Tricks » Beginners Guide to Skateboarding
Beginners Guide to Skateboarding
Awesome, you've decided to start skateboarding!? But, do you really know what you're getting yourself into? Hopefully this little guide will help you out. Ready away...
Get a board
First things first, if you want to skate, you're going to need a skateboard.
If you're not sure about skateboarding, and you're just giving it a go, you might want to buy a "complete" skateboard, which is a skateboard that is fully made up for you already, no assembly required. These are usually cheaper than buying all the parts separately. Complete boards with all the parts being the same brand are usually poor quality. Try aim for a complete board that has had parts individually chosen for it. Ask and find out about what you're buying before you get it.
If you are really serious about skateboarding, I do recommend getting a board that is reasonably above average. This will mean getting a slightly more expensive "complete" skateboard, or building your board by buying parts and assembling it. If you're going to build the skateboard by selecting all the parts yourself, you will need to know about each part of the skateboard. I'll write another article about skateboard parts to help you understand them.
How good you get almost directly relates to how much you practice. Basically if you're not getting out there on your skateboard, using it, then you're not going to improve at it. Simple. Keep in mind that everyone learns at different speeds too. Regardless, I believe that most people can learn to skateboard if they really want to.
Another aspect of getting better is having a balance between practicing things you know, and taking the risks of learning new tricks. Most of the time in skateboarding you will need to take a risk to learn a new trick. How big or small the risk is up to you. Obviously there's also bit of common sense to the order you learn tricks, eg you wouldn't try to 540 on a vert-ramp before you could drop in on a mini-ramp. I recommend learning to skate in small steps. Eg, learn to ollie on the spot, ollie moving, ollie over a stick, over a log, off a curb…. Small steps.
There a some ways that you can reduce the risks of bailing when learning stationery moves:
- Try it on some grass, or some other soft surface.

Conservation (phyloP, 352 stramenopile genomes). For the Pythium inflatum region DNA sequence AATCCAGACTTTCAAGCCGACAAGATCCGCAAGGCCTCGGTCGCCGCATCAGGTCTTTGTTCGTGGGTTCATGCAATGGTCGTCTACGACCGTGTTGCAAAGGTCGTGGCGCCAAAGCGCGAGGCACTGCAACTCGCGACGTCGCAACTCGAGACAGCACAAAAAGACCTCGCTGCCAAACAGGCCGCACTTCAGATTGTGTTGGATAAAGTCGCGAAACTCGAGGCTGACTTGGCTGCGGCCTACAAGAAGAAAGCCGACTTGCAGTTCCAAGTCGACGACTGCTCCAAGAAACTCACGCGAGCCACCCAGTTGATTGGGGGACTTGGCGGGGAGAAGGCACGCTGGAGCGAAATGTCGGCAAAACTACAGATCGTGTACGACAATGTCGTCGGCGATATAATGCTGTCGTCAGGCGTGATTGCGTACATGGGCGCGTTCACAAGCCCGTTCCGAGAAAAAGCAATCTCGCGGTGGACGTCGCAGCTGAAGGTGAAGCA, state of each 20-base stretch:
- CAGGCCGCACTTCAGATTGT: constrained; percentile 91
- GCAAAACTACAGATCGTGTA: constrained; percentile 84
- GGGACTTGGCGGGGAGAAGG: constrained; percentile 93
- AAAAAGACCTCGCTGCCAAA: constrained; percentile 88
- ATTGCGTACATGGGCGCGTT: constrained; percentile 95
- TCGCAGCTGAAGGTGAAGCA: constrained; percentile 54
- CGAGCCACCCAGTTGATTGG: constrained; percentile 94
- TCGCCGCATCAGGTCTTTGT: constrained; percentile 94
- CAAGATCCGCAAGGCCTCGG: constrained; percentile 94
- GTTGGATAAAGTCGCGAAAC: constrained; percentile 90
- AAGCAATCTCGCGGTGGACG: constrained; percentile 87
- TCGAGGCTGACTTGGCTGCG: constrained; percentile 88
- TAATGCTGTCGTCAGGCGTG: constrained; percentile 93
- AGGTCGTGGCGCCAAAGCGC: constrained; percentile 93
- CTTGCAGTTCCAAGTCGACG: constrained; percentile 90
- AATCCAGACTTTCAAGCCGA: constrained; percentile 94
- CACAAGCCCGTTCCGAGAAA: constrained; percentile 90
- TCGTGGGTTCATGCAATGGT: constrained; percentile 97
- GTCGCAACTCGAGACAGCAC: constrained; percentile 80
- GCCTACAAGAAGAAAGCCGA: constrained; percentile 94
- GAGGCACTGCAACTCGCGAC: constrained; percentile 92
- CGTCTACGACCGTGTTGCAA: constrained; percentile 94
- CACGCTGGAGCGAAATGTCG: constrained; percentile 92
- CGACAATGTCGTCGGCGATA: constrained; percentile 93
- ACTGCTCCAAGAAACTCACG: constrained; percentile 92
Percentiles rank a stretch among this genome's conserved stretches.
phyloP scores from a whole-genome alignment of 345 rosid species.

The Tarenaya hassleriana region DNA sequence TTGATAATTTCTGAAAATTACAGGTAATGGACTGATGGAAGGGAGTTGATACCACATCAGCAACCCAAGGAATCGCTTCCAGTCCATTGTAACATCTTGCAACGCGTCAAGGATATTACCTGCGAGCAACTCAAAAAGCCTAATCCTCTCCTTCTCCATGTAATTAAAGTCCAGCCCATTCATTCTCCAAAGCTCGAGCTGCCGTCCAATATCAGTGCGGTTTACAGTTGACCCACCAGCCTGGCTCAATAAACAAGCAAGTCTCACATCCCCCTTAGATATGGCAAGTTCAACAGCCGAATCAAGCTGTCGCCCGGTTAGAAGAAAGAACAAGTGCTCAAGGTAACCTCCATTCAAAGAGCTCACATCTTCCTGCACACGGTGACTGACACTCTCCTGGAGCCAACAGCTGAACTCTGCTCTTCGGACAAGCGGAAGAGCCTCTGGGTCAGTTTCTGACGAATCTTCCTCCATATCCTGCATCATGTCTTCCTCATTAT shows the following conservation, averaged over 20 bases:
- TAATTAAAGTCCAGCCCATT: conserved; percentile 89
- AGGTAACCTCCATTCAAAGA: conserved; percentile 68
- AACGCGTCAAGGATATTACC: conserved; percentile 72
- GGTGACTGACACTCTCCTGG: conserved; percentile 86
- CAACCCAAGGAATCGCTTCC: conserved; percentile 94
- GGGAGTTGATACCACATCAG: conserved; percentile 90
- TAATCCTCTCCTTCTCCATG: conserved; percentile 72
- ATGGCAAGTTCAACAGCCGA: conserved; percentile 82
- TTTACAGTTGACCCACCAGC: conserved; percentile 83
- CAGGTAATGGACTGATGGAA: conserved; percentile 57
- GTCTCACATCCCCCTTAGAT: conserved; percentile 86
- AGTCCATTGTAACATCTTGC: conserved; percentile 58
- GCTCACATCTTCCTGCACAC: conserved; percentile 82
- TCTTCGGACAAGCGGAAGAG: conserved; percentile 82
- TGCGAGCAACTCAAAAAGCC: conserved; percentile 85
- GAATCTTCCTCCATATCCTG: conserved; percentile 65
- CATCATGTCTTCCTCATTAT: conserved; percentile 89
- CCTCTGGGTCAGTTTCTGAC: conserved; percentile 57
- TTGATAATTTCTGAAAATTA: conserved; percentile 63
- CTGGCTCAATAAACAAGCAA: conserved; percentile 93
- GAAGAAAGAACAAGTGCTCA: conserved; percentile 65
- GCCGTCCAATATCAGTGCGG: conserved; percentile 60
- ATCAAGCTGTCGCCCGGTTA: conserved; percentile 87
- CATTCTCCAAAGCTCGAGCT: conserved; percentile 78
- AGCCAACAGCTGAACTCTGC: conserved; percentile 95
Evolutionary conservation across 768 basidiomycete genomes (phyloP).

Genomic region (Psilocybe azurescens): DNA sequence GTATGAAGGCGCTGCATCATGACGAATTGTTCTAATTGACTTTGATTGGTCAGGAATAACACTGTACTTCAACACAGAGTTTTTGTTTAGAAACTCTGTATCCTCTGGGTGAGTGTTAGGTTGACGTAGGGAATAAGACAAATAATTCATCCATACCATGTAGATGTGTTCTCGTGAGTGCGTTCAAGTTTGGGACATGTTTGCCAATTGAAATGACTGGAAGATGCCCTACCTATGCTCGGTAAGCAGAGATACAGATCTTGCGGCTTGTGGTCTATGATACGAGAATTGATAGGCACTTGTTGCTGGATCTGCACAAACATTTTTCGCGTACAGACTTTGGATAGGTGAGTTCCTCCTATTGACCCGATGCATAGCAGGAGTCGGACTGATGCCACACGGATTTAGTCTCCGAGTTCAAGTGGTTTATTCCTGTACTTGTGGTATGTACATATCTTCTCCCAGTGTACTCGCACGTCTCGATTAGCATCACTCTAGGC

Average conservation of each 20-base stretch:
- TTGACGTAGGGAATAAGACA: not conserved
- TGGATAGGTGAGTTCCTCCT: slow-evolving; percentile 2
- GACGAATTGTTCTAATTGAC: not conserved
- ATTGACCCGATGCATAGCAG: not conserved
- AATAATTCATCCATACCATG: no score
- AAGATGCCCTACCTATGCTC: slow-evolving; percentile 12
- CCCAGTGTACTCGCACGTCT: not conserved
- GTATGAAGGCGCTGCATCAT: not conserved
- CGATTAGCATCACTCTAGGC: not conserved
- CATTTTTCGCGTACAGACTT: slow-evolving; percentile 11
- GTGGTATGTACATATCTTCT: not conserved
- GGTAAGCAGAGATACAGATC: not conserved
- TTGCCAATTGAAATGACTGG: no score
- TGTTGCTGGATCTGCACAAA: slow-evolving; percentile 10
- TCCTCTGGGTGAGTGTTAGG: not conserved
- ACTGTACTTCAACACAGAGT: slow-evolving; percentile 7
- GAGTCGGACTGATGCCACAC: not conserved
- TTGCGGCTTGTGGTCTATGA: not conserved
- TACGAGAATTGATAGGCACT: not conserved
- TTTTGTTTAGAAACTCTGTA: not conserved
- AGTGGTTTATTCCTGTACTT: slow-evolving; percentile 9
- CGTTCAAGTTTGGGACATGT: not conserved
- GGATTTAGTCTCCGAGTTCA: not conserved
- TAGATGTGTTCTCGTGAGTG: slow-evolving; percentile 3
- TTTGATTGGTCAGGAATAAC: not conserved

- Try landing it with one foot.
- Try holding onto something while attempting the trick.
A lot of the time you might not be landing a particular trick simply because you don't have the guts to. As long as the trick isn't out of your league, you just need to build up the courage to do it. You might bail a few times, but after landing it a few times, you'll realize what you're doing right, and probably be a lot less scared of attempting the trick too.
"But I've been trying this trick forever!?", you say. I know it's easy to get frustrated when it seems to take forever to land a trick (or perfect it). Try going back to the person or place you learned the trick from, and find out what you're doing wrong. Alternatively, go to a different source to see if they describe how to do the trick in a different way.
I hate it when people stop skating at a spot just because some better skaters turn up. Don't get embarrassed because you're not as good as them, they were in the same position as you back in the day.
On the other hand, better shouldn't be trying to show up the other skaters. Save that for the competitions. Help out your fellow skater :) It's always cool when you meet friendly skaters who are happy to offer a few tips.
Sure you'll have good days and bad days of skating, but make sure you're having fun while you do it. SKATE is a good game to keep skateboarding with mates fun. I always enjoy skating with mates more than by myself, just as long as they're not the type to skate for 5 minutes, then want to leave. :P
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